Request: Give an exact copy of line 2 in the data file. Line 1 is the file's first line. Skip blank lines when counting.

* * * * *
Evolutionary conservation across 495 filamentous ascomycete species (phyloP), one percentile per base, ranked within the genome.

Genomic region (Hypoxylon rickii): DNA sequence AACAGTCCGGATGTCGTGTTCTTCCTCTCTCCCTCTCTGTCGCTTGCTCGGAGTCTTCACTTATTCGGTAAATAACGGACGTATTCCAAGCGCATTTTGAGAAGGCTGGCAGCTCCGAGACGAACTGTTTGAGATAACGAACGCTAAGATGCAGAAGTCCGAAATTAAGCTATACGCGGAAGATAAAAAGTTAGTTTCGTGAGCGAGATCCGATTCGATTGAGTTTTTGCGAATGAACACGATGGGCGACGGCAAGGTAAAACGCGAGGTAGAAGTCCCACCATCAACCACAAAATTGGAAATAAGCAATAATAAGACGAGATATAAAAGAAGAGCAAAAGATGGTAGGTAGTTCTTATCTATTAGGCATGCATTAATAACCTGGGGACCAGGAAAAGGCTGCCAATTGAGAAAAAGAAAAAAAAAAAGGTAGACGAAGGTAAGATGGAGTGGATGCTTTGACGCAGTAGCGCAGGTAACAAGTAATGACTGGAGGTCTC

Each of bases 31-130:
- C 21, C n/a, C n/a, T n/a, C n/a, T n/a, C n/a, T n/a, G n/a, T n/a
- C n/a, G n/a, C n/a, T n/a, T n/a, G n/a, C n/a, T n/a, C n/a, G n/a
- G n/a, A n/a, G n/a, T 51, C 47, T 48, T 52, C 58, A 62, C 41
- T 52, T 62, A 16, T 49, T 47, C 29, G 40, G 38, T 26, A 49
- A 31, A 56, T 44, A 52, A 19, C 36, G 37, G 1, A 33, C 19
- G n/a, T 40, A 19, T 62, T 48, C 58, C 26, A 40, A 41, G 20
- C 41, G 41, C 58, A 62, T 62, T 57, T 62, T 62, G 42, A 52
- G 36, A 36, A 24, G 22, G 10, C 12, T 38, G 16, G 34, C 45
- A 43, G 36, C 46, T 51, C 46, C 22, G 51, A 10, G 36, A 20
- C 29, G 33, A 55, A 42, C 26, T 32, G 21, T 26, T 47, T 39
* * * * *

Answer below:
Genomic region (Hypoxylon rickii): DNA sequence AACAGTCCGGATGTCGTGTTCTTCCTCTCTCCCTCTCTGTCGCTTGCTCGGAGTCTTCACTTATTCGGTAAATAACGGACGTATTCCAAGCGCATTTTGAGAAGGCTGGCAGCTCCGAGACGAACTGTTTGAGATAACGAACGCTAAGATGCAGAAGTCCGAAATTAAGCTATACGCGGAAGATAAAAAGTTAGTTTCGTGAGCGAGATCCGATTCGATTGAGTTTTTGCGAATGAACACGATGGGCGACGGCAAGGTAAAACGCGAGGTAGAAGTCCCACCATCAACCACAAAATTGGAAATAAGCAATAATAAGACGAGATATAAAAGAAGAGCAAAAGATGGTAGGTAGTTCTTATCTATTAGGCATGCATTAATAACCTGGGGACCAGGAAAAGGCTGCCAATTGAGAAAAAGAAAAAAAAAAAGGTAGACGAAGGTAAGATGGAGTGGATGCTTTGACGCAGTAGCGCAGGTAACAAGTAATGACTGGAGGTCTC